Unrest in Indian University Campuses

February 25, 2016 OPINION/NEWS


Ananya S Guha

There is a crisis in one of the country’s leading universities. People are talking about it, writing about it and of course reading about it.

Many are not sure what has happened, there are different versions and interpretations, there is talk about videos being doctored, as the prime television channels, as they are wont to do, quickly capitalized on the happenings in JNU for some of our gullible masses to swallow.

The debate by and large is sharply divided. One group: why castigate an entire university known for it great teachers and social scientists? The second category, also very vociferous, says that all who raised anti Indian slogans must be punished by the law, JNU or no JNU. No one is quite sure as to what exactly these slogans were, and thirdly the interpretation of the word ‘sedition’ is being furiously debated.

Now this raises pertinent questions as to the functions of a university, its pivotal role in enhancing learning, research, cultural activities and enhancing the much touted teacher-student relationship which has remained in India at least an arcane myth. It is very well known that college and university campuses are highly politicised, it is a known fact that many students’ unions are affiliated to political parties, and it is also proven that during student elections, politicians hob nob with their ring leaders openly in campuses- a practice which must be done away with. But the point is that if the teachers and Heads of Institutions openly and shamelessly flout their political allegiances, how can the situation be different? Why only blame the students? Selections in university campuses are biased, most of them take place after some recommendation either of a political leader, or someone who has got political clout.

Campus unrest in the country is nothing new. In fact a Vice Chancellor was shot dead in Jadavpur University almost four decades back, if not more. There has been unrest in Calcutta University, Presidency College, colleges in Delhi, more recently in Hyderabad and Jawaharlal Nehru University. But the ominous sign is that they are getting more and more politicised: caste issues, ideological issues, loyalty to political parties, and now if it really happened, the warning signal: Anti Indian slogans. The question is why? Who are at the helm of this, are they politicians, are they student leaders, are they naxalites, extremists or what? Or to circumvent this: did this actually take place, or even if it did, does it reflect the mindset of students and teachers?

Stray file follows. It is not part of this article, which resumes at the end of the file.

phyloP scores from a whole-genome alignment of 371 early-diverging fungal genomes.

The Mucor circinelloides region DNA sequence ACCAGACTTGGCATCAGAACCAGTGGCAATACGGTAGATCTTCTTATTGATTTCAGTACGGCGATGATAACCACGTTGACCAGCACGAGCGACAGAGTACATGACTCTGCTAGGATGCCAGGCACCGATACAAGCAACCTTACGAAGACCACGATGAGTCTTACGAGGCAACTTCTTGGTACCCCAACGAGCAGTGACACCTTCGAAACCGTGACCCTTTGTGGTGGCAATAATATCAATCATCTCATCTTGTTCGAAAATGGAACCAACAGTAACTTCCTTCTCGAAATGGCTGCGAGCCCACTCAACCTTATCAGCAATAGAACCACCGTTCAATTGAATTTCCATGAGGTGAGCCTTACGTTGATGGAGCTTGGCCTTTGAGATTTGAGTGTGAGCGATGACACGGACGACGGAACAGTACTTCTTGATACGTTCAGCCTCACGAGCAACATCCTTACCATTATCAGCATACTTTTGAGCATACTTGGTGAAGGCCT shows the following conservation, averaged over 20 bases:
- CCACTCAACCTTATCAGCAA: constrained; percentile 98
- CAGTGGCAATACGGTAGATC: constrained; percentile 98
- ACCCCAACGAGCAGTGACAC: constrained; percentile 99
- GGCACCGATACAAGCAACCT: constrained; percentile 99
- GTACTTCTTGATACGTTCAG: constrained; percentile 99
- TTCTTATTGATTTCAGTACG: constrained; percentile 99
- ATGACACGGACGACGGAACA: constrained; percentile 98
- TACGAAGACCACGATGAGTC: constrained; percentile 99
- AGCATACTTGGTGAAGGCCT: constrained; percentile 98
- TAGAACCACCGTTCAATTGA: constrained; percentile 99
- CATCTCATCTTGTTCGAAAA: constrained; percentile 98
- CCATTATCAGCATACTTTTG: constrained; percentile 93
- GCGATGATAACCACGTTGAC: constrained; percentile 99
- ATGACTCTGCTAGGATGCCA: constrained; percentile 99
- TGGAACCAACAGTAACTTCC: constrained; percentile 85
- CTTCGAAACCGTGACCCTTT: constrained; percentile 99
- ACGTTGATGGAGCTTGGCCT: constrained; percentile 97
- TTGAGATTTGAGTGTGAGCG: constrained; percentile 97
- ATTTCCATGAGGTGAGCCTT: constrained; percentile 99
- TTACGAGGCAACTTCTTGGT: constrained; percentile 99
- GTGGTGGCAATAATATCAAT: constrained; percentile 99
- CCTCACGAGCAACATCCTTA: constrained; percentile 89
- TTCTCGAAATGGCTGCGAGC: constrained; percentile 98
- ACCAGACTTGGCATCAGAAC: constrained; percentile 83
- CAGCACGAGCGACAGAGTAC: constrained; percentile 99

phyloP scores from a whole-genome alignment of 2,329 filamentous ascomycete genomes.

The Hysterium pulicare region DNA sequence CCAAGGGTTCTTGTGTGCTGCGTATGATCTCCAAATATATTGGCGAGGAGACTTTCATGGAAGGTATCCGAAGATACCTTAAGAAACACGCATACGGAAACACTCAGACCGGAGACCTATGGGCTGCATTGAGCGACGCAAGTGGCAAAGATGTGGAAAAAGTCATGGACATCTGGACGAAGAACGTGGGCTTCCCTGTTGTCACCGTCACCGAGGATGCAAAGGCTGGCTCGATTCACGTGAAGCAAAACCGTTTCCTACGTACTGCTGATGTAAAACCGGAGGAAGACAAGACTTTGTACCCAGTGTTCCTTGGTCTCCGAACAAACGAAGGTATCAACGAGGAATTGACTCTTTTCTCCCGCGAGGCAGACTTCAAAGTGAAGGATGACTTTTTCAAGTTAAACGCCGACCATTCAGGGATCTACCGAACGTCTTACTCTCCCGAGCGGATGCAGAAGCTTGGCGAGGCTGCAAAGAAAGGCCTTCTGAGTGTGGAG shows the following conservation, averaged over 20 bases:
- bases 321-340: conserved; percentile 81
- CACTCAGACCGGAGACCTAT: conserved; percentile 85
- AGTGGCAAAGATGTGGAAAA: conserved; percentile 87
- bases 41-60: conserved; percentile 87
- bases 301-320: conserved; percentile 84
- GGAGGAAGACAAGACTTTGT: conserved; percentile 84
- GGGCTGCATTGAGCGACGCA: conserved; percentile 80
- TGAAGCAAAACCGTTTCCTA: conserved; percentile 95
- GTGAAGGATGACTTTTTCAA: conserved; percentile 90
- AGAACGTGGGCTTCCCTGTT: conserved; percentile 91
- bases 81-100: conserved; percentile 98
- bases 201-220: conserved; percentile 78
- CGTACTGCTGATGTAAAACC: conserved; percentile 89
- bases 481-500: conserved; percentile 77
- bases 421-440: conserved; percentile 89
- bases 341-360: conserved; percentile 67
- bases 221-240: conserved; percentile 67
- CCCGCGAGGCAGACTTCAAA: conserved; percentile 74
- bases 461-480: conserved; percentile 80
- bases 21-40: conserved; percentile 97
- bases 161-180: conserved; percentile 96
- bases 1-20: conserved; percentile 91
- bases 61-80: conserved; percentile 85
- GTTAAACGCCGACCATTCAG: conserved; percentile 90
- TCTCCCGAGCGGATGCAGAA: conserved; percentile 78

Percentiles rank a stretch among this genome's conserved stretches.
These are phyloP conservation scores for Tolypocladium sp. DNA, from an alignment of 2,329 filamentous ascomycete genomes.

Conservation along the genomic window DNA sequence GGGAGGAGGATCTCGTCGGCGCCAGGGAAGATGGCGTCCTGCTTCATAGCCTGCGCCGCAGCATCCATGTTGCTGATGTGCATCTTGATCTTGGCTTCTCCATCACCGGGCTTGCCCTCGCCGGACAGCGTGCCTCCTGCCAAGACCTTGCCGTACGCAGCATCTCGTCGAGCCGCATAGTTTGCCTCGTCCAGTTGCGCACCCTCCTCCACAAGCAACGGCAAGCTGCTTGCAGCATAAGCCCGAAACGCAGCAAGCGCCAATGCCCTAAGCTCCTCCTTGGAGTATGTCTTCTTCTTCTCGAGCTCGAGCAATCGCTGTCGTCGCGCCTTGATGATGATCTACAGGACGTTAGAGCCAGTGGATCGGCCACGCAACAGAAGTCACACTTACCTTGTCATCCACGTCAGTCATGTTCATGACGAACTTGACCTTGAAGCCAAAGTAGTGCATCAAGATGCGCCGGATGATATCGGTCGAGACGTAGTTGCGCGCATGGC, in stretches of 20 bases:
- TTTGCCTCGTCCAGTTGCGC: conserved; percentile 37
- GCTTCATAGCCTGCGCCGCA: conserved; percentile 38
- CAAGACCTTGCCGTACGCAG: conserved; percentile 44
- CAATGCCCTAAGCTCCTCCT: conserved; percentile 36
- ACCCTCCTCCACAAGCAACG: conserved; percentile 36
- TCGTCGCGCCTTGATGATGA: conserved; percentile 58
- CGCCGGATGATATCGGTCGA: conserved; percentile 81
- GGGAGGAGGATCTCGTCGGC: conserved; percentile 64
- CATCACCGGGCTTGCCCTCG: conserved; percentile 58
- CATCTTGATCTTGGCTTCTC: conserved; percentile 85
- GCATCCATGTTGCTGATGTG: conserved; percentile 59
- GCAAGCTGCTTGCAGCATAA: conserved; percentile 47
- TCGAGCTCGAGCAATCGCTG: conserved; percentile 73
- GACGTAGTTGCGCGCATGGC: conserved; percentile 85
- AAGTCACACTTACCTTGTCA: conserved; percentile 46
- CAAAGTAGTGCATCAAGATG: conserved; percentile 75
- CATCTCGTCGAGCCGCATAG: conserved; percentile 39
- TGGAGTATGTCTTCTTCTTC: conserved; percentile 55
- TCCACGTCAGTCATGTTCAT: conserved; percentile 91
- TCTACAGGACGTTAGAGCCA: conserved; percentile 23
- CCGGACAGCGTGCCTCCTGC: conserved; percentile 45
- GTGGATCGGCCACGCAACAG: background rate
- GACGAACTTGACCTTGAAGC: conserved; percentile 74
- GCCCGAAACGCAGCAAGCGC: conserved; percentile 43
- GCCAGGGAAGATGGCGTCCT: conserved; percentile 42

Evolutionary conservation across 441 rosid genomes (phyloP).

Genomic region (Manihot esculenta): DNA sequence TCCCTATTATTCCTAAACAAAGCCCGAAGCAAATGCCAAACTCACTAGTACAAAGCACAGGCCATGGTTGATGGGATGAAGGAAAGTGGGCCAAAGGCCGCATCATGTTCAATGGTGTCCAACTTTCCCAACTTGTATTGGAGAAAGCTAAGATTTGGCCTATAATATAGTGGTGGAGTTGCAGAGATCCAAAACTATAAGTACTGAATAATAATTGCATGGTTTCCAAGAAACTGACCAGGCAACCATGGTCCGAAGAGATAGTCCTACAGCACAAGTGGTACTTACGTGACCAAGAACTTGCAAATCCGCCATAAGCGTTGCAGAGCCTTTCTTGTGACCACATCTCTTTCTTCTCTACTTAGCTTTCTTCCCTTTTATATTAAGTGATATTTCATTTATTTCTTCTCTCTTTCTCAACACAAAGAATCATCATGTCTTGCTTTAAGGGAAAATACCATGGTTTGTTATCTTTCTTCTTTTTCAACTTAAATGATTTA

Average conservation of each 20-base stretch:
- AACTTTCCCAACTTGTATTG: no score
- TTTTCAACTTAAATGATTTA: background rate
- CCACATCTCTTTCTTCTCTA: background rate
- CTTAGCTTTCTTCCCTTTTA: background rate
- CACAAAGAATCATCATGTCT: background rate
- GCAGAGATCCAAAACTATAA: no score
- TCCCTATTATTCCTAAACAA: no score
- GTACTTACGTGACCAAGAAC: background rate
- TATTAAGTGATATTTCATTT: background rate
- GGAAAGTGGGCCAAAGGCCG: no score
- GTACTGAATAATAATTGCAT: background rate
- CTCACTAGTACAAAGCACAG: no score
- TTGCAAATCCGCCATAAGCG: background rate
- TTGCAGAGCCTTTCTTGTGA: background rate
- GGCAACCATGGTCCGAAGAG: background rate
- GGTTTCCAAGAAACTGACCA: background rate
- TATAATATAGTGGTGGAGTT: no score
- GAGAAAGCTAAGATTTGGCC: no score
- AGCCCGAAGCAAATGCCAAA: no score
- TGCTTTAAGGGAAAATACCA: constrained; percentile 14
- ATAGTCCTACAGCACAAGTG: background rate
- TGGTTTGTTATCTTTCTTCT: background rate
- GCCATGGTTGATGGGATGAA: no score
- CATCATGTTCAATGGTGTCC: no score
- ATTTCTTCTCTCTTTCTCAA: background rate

The teachers and students of JNU see this entire thing as a game plan to dishonour a University, where getting admission is tough, where there are eminent social scientists and thinkers, and a university which has a distinguished alumni. So a university as a whole cannot be tarnished because of that episode. But the fact is that even from last year public innuendoes were made against this university, calling it a den of iniquity, so on and so forth. This is patently unfair, and this over the months must have riled students and teachers and climaxed into something similar to what recently happened. We have to remember that herd mentality works in any community: religious, ethnic, and in this case the teacher student community, loosely an academic community.

The solution as I can see it lies in the extirpation of political behaviour in campuses, but this can happen only when appointments of academic staff is apolitical.






Ananya S Guha

Ananya S Guha was born and brought up in Shillong, North East India. He has seven collections of poetry and his poems have been published worldwide. They have also been featured in several anthologies. He is also a columnist, critic and editor. He now is a Regional Director at the Indira Gandhi National Open University and holds a doctoral degree on the novels of William Golding.


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